Vancouver
1.
Glibert M, Vervaeke S, De Bruyn H, Östman P-O. Clinical and radiographic comparison between platform-shifted and nonplatform-shifted implant: a one-year prospective study. CLINICAL IMPLANT DENTISTRY AND RELATED RESEARCH. 2016;18(1):129–37.
MLA
Glibert, Maarten, Stijn Vervaeke, Hugo De Bruyn, et al. “Clinical and Radiographic Comparison Between Platform-shifted and Nonplatform-shifted Implant: a One-year Prospective Study.” CLINICAL IMPLANT DENTISTRY AND RELATED RESEARCH 18.1 (2016): 129–137. Print.
@article{5698335,
  abstract     = {Background: Developments in implant hardware and biologic understanding improved treatment predictability in terms of implant survival. Current research focuses on accelerated loading protocols and crestal bone preservation.
Purpose: This prospective, monocenter study analyzed the clinical and radiographic outcome of a novel parallel-walled implant, with and without platform shift.
Materials and Methods: Forty-eight consecutively treated patients (30 women, 18 men) with crowns/bridges supported by 115 implants were included. Eighty-three percent of implants were nonocclusal, immediately loaded, and 17\% were subjected to one-stage surgery and delayed loading after 10 weeks; 39.1\% were of diameter 5.0 mm, enabling platform shifting with a 4.0 mm-wide prosthetic component; 60.9\% were of diameter 4.0 mm with a 4.0 mm component. Radiographic crestal bone levels were assessed at baseline and 1 year. A multivariate statistical analysis was performed to determine factors affecting crestal bone loss after 1 year.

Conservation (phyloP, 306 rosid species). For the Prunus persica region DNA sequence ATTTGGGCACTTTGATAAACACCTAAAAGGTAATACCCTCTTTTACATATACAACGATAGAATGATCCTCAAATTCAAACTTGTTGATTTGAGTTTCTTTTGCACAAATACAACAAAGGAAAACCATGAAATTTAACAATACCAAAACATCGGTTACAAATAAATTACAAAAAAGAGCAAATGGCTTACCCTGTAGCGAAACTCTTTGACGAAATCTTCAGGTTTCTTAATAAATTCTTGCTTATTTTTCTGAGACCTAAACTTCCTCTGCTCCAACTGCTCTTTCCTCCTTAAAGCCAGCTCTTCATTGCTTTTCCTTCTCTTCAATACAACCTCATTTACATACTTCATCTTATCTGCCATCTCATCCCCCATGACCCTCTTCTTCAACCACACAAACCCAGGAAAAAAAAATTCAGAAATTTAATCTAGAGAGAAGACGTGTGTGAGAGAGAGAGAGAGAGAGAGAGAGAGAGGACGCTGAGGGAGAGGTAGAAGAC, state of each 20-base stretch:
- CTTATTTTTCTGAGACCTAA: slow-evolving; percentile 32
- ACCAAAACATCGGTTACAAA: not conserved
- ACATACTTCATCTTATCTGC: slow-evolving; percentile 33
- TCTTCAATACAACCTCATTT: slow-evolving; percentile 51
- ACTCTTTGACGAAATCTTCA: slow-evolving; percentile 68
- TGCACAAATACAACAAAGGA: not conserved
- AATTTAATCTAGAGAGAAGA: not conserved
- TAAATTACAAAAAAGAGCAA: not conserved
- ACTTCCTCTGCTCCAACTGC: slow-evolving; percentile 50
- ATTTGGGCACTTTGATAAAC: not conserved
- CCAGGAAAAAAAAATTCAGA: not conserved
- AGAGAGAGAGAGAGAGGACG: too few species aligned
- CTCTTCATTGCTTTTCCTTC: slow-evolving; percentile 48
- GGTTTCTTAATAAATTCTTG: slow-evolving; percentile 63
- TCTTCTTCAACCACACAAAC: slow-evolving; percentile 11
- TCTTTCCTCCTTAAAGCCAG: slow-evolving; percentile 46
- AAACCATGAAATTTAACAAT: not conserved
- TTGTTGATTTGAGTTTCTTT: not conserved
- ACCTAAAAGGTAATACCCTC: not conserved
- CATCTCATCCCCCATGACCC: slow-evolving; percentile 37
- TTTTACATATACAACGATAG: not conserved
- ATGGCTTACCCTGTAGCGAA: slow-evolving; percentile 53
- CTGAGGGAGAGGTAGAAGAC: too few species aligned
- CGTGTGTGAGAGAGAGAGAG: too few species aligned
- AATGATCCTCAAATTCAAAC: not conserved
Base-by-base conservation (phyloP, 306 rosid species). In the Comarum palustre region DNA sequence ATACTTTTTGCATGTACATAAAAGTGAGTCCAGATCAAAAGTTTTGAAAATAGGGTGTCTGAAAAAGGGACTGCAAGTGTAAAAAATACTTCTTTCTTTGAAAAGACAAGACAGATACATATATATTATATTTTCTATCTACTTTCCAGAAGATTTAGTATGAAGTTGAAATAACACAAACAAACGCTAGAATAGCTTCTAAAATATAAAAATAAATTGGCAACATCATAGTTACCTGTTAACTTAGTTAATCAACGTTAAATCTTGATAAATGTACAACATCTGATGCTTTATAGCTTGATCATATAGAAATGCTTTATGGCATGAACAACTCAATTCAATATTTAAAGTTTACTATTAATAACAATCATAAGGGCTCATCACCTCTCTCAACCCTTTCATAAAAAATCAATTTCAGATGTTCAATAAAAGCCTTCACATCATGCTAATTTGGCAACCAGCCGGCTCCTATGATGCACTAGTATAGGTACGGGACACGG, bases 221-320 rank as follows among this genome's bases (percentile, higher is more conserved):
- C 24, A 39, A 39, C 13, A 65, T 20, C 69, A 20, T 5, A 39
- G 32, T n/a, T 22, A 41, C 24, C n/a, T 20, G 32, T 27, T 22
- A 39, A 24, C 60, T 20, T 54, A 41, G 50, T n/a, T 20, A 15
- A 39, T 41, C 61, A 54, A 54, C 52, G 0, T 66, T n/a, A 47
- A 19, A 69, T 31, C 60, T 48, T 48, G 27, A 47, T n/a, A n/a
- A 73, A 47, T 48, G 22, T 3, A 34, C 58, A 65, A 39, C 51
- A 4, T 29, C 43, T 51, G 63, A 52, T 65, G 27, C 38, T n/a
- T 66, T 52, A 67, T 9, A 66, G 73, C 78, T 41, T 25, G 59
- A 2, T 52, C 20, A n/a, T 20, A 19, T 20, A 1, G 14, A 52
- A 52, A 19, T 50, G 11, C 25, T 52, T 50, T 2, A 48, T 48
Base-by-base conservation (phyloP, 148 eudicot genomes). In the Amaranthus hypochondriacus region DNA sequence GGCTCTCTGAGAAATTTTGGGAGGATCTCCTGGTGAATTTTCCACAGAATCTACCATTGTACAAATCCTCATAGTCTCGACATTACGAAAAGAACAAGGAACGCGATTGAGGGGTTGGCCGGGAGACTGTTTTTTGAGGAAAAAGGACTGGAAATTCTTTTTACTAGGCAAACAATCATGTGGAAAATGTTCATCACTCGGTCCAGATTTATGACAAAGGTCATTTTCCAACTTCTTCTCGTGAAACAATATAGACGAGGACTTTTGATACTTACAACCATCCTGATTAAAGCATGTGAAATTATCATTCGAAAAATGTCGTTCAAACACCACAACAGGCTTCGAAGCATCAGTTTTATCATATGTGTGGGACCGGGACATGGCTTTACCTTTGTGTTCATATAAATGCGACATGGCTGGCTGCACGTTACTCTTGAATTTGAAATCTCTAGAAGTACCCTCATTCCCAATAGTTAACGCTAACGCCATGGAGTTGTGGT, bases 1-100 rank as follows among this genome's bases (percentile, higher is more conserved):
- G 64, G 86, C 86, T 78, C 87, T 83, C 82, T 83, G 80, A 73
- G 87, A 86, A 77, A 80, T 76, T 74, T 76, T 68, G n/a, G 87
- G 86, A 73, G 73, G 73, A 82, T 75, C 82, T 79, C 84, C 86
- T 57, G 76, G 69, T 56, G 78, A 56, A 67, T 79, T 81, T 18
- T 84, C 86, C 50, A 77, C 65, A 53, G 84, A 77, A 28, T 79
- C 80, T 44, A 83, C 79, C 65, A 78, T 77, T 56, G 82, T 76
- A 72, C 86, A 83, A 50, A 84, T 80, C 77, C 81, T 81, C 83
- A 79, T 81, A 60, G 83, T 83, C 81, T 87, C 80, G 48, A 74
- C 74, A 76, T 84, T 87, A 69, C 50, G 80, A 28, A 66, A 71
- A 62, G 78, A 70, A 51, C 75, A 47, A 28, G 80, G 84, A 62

Results: All implants survived and mean marginal bone loss was 0.73 mm (SD: 0.13; range: \ensuremath{-}0.60 to 5.0 mm). There was a statistically significant difference between platform-shifted (0.63 mm; SD: 0.18) and nonplatform-shifted (1.02 mm; SD: 0.14) implants. Implants in abundant bone volume lost significant less crestal bone (0.45 mm; SD: 0.14) compared with implants in small volume (1.20 mm; SD: 0.21). Implant diameter, loading time, anatomical position, smoking, and bone quality did not affect crestal bone loss.
Conclusion: After 1 year of loading, both implant-prosthetic features yield a high survival and limited crestal bone loss. Crestal bone loss is minimized using platform-shifted implants placed in sufficiently voluminous bone. To limit the crestal bone loss, an adopted implant diameter with platform shifting should be considered.},
  author       = {Glibert, Maarten and Vervaeke, Stijn and De Bruyn, Hugo and {\"O}stman, P{\"a}r-Olov},
  issn         = {1523-0899},
  journal      = {CLINICAL IMPLANT DENTISTRY AND RELATED RESEARCH},
  language     = {eng},
  number       = {1},
  pages        = {129--137},
  title        = {Clinical and radiographic comparison between platform-shifted and nonplatform-shifted implant: a one-year prospective study},
  url          = {http://dx.doi.org/10.1111/cid.12269},
  volume       = {18},
  year         = {2016},
}